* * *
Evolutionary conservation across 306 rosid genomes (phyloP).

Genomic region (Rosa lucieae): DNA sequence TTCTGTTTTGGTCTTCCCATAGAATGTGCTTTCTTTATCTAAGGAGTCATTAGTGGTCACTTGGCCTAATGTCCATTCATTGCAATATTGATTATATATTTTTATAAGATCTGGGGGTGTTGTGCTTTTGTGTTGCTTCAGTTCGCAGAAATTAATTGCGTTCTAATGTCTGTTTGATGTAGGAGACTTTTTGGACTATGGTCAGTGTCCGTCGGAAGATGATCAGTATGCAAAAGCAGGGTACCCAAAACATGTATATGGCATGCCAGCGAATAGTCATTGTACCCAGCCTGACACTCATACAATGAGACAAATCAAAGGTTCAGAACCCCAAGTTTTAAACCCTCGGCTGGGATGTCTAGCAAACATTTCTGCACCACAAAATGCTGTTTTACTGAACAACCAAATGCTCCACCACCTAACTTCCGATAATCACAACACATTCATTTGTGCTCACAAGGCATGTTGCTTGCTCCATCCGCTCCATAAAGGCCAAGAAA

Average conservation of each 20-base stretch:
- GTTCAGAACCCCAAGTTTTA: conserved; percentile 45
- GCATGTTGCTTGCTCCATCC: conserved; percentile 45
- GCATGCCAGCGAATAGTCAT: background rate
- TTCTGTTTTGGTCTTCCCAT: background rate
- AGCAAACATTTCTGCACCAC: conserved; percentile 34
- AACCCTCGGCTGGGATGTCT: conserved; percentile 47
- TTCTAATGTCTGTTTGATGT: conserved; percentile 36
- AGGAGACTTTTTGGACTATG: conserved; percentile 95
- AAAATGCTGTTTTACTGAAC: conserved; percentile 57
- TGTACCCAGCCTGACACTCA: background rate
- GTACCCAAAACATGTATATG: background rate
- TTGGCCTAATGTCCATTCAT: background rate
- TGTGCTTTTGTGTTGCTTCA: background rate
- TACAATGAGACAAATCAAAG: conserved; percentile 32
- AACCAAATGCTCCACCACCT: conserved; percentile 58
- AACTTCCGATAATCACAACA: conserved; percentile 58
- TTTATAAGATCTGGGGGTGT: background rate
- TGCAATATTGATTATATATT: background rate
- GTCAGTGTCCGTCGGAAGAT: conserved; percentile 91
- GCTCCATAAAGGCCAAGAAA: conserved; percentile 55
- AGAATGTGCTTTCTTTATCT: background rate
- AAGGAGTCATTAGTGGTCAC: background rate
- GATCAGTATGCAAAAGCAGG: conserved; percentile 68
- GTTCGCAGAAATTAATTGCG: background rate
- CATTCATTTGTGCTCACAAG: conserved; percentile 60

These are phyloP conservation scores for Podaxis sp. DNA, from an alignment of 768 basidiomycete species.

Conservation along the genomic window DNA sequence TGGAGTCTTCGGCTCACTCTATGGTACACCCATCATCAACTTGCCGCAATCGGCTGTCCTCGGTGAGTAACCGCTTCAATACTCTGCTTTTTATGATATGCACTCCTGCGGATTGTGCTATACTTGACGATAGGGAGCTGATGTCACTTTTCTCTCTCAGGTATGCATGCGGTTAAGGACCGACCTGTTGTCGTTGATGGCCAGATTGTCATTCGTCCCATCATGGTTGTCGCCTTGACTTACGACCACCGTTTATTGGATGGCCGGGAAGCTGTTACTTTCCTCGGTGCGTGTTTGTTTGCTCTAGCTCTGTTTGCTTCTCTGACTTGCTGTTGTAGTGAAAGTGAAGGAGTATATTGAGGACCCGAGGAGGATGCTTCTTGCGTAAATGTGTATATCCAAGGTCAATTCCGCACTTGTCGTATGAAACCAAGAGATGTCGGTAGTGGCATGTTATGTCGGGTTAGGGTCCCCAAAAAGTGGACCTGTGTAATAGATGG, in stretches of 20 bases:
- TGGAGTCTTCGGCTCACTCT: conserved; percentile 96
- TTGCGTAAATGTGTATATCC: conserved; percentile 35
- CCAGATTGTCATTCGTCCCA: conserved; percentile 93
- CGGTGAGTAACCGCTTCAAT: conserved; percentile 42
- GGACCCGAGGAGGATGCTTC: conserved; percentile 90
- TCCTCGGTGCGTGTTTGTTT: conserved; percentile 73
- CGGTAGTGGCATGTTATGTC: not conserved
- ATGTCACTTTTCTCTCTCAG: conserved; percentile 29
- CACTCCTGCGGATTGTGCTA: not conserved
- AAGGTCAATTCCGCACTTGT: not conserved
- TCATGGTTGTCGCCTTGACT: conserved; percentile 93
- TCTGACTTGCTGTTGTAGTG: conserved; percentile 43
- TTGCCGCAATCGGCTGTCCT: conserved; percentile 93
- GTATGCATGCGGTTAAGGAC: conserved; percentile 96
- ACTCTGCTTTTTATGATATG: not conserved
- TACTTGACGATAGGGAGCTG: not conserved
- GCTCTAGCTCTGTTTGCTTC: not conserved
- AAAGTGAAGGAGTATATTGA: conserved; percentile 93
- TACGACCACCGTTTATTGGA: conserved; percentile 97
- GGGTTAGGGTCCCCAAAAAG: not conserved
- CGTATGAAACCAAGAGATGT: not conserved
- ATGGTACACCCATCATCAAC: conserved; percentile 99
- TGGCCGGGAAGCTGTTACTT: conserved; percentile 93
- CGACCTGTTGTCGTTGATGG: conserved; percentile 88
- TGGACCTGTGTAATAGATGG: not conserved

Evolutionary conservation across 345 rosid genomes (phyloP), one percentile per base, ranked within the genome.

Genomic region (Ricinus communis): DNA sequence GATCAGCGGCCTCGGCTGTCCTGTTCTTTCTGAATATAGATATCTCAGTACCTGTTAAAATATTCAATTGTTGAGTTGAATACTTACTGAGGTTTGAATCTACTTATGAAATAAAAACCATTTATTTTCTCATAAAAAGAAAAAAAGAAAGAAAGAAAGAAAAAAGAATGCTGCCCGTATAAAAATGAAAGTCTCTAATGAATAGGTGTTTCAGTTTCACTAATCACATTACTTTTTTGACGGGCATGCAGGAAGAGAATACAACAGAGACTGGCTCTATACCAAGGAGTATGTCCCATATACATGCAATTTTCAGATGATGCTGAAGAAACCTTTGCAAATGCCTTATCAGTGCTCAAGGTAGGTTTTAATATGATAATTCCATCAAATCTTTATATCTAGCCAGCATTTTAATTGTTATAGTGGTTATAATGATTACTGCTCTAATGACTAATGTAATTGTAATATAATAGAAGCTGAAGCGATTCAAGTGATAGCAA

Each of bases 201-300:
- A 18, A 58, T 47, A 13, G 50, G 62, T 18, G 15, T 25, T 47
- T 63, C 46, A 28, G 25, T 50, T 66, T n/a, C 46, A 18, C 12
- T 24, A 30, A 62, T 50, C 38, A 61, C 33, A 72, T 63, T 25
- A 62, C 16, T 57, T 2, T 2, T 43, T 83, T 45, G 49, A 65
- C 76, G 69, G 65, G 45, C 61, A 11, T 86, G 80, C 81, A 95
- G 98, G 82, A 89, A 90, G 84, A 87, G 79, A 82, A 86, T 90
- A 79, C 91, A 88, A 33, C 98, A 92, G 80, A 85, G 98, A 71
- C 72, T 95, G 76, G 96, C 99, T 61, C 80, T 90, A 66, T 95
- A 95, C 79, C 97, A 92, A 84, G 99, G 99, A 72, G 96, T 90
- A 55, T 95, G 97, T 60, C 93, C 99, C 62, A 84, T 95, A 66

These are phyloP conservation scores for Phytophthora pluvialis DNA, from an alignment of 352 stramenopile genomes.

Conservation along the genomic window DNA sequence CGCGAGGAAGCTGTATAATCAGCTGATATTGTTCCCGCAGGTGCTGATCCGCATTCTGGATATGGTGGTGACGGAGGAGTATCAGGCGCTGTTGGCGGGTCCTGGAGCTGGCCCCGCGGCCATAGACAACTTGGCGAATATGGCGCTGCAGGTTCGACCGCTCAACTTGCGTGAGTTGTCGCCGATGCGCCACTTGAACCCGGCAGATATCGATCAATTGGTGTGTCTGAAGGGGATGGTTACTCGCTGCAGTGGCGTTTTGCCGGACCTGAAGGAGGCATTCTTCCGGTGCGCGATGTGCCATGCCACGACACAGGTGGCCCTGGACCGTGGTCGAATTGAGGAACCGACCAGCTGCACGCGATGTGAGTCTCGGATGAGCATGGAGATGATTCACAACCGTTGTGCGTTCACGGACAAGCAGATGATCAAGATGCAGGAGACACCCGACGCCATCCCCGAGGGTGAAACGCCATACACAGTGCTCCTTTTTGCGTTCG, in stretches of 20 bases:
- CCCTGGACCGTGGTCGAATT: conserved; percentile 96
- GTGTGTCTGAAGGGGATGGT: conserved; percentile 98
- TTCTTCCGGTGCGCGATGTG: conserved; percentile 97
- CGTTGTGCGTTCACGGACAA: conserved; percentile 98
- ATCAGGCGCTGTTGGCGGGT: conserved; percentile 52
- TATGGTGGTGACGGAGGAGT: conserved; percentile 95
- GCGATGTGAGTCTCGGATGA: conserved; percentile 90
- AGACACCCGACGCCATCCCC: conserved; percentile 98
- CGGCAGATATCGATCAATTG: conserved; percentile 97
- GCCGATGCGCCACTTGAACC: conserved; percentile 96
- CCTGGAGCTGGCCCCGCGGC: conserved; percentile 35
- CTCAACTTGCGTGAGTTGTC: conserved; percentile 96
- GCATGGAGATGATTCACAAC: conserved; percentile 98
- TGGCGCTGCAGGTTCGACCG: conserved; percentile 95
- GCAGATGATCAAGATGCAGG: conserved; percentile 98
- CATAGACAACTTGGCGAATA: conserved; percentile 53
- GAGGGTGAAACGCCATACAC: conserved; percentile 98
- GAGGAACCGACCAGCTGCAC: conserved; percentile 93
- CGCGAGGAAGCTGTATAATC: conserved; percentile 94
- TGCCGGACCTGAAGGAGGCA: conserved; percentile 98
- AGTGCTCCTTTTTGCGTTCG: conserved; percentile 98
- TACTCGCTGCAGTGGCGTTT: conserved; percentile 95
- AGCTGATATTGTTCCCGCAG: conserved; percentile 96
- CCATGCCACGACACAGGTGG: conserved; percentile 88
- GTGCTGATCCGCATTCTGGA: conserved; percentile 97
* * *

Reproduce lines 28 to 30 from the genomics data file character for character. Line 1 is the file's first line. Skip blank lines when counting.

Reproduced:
- CATTCATTTGTGCTCACAAG: conserved; percentile 60

These are phyloP conservation scores for Podaxis sp. DNA, from an alignment of 768 basidiomycete species.

Conservation along the genomic window DNA sequence TGGAGTCTTCGGCTCACTCTATGGTACACCCATCATCAACTTGCCGCAATCGGCTGTCCTCGGTGAGTAACCGCTTCAATACTCTGCTTTTTATGATATGCACTCCTGCGGATTGTGCTATACTTGACGATAGGGAGCTGATGTCACTTTTCTCTCTCAGGTATGCATGCGGTTAAGGACCGACCTGTTGTCGTTGATGGCCAGATTGTCATTCGTCCCATCATGGTTGTCGCCTTGACTTACGACCACCGTTTATTGGATGGCCGGGAAGCTGTTACTTTCCTCGGTGCGTGTTTGTTTGCTCTAGCTCTGTTTGCTTCTCTGACTTGCTGTTGTAGTGAAAGTGAAGGAGTATATTGAGGACCCGAGGAGGATGCTTCTTGCGTAAATGTGTATATCCAAGGTCAATTCCGCACTTGTCGTATGAAACCAAGAGATGTCGGTAGTGGCATGTTATGTCGGGTTAGGGTCCCCAAAAAGTGGACCTGTGTAATAGATGG, in stretches of 20 bases: